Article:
Resolution L23 On Eritrea Adopted Without A Vote
Resolution L23, regarding human rights in Eritrea, which was submitted by Somalia and Djibouti was passed today in Geneva by the Human Rights Council (HRC). It was passed without a vote, which is the conventional way the body passes resolutions unless a member state of the 47 nations which make up the HRC calls for roll call.
Ambassador Mohammed Siad Douale of Djibouti introduced the resolution that was sponsored by sixteen additional countries.
Speaking on behalf of the European Union (EU), Ambassador Raimonds Jansons of Latvia stated that the EU is “deeply concerned by the grave human rights situation in Eritrea.” He added, the EU “fully support this African initiative as well as continuous efforts by our African partners to maintain this issue on the council’s agenda.”
Ambassador Raimonds further stated that the EU is “disturbed by reports of intimidation and harassment of the members of the commission, including during their stay in Geneva last week.” He expressed his hope that the issue will be fully investigated.
Ambassador Keith M. Harper of the USA said, “We thank our African partners for this important initiative.” He also thanked the delegation of Djibouti and lauded the way it “operated in an open and transparent manner.”
Ambassador Wu Hailong of China said that human rights should be addressed through “full consultation with the country concerned and on the basis of its consent to provide it with technical assistance and capacity building support.” He concluded by stating that “China will disassociate itself from the consensus on draft resolution L23.”
China’s statement implied that human rights violations in Eritrea are caused by “economic and management difficulties” that government faces.
Commenting on China’s statement, an Eritrean activist stated, “the notion of justice has nothing to do with the economy or management skills. It’s a natural right of any citizen to be governed justly.”
Russia holds similar views to China. Ambassador Roman Kashaev of Russia expressed a view that the resolution doesn’t help the human rights situation. He suggested interactive dialogue with the Eritrean Government and said, “the best means of doing this is to provide technical assistance and consultative service. In light of this, we are obliged to disassociate ourselves from consensus on this resolution.”
The Russian ambassador ignores the fact that the Eritrean government shuns all dialogues, including with Eritrean dissenters.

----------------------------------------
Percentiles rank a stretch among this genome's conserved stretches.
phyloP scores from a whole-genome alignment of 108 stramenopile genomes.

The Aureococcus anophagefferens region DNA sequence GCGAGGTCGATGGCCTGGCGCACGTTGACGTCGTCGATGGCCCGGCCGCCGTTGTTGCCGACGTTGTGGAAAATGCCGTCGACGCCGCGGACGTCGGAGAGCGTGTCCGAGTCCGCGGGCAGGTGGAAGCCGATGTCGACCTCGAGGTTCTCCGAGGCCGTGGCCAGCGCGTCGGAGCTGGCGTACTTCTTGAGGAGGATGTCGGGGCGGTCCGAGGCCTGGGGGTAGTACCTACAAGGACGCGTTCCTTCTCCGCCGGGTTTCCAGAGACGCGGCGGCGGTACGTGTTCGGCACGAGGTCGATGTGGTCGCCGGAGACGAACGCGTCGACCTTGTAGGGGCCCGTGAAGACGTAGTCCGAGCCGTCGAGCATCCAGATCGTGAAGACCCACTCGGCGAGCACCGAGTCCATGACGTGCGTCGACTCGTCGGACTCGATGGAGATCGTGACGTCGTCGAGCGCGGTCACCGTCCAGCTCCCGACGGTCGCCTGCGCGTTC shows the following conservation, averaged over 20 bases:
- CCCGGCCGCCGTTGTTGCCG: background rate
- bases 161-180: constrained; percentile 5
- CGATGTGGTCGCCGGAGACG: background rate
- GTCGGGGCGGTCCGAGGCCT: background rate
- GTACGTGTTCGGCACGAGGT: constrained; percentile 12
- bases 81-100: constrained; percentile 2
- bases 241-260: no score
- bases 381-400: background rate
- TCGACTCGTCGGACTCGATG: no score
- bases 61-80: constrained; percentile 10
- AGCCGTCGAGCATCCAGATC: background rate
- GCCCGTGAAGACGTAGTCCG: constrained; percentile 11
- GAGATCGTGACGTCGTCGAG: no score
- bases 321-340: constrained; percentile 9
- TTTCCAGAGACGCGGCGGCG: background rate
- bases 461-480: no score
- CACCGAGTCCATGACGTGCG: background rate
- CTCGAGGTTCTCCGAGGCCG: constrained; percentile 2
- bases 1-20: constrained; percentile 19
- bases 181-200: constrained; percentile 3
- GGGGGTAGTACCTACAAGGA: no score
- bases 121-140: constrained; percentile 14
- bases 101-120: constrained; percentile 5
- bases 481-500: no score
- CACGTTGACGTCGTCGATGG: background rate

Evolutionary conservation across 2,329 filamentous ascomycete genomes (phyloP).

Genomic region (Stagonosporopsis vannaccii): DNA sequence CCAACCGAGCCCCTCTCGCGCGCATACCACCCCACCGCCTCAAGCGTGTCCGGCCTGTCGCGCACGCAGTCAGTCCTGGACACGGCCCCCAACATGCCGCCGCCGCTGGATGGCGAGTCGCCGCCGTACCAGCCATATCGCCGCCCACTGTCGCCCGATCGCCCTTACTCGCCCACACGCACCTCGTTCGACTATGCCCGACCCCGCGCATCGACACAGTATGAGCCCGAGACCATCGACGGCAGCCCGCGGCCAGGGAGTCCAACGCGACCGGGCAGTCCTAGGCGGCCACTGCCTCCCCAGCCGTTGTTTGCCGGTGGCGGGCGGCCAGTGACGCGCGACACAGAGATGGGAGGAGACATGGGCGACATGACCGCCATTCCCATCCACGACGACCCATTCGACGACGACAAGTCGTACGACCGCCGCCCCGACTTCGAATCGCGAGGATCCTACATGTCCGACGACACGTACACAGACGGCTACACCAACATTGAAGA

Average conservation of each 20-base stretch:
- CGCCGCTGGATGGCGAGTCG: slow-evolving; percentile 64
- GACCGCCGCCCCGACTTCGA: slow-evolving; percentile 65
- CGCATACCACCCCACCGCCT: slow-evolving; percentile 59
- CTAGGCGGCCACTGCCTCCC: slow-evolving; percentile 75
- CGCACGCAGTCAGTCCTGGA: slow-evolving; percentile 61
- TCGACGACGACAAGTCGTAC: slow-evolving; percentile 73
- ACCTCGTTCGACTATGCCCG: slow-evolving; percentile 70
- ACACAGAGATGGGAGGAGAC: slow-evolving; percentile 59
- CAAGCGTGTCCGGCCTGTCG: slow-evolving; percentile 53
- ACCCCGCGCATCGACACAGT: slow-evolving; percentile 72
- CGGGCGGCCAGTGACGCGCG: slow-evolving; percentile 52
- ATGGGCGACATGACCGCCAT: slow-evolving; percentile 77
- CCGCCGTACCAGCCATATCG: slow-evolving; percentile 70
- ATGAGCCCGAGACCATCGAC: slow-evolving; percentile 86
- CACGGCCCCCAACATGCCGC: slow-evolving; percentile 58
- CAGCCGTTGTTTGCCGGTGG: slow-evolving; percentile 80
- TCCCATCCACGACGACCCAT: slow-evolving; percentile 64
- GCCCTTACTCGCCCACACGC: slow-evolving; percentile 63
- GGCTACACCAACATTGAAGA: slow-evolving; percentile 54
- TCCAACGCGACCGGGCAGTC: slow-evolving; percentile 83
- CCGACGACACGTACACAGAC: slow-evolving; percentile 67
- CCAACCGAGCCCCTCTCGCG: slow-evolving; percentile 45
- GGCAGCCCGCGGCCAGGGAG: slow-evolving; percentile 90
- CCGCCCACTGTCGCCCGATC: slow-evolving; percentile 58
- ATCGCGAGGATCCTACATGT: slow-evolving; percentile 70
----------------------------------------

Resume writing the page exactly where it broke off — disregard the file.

Ambassador Tesfamichael Gerahtu of Eritrea characterized the resolution as “a continuation of the protracted confrontation against Eritrea, another draft resolution is again tabled by the usual bidders on behalf of the known architects.”
He emphasized, “in a sense, the architects and messengers of the draft resolution dream to perpetuate the already failed hostilities aimed to thwart Eritrea’s nation building aspirations..”
The Eritrean government believes anything against it is architected by the USA and implemented by Ethiopia. In this case, “the messengers” are Djibouti and Somalia, whose governments have close relations with the Ethiopian government.
Ambassador Tesfamichael aired his grievance regarding a document submitted by Eritrea and appeared on the UN website with a paragraph from a North Korean document and appeared as a plagiarized document.
Though the UN has acknowledged it was an error committed by the secretaries in formatting the documents for publication, Ambassador Tesfamichael said he “does not consider it a technical error.”
Many Eritrean activists opposed to the Eritrean government expressed similar views and were frustrated by what has been considered an “error.” Commenting about that, an Eritrean activist said, “we have a just cause and such forgeries damage our just struggle.” He added, “I don’t believe it was an innocent forgery and I hope the UN investigates it.”
Ambassador Tesfamichael also expressed the usual bravado, “neither will Eritrea surrender its sovereign rights nor will it abandon its independent political stands, under any name, including under the pretence of human rights.” In what seemed to be an assurance, he added, “Eritrea is, however, earnestly redoubling its development efforts to achieve a qualitative leap in the next three to four years.”
However, Eritrea stakeholders immediately reject that promise; the Eritrean president has repeatedly made similar, three and four year promises, in his yearly independence day speeches for more than two-decades.
Update and related links:
As Gedab News expected, the Human Rights Council draft resolution to extend the mandate of the Special Rapporteur as well as the mandate of the Commission of Inquiry on Eritrea for one year, is now adopted as Resolution L23.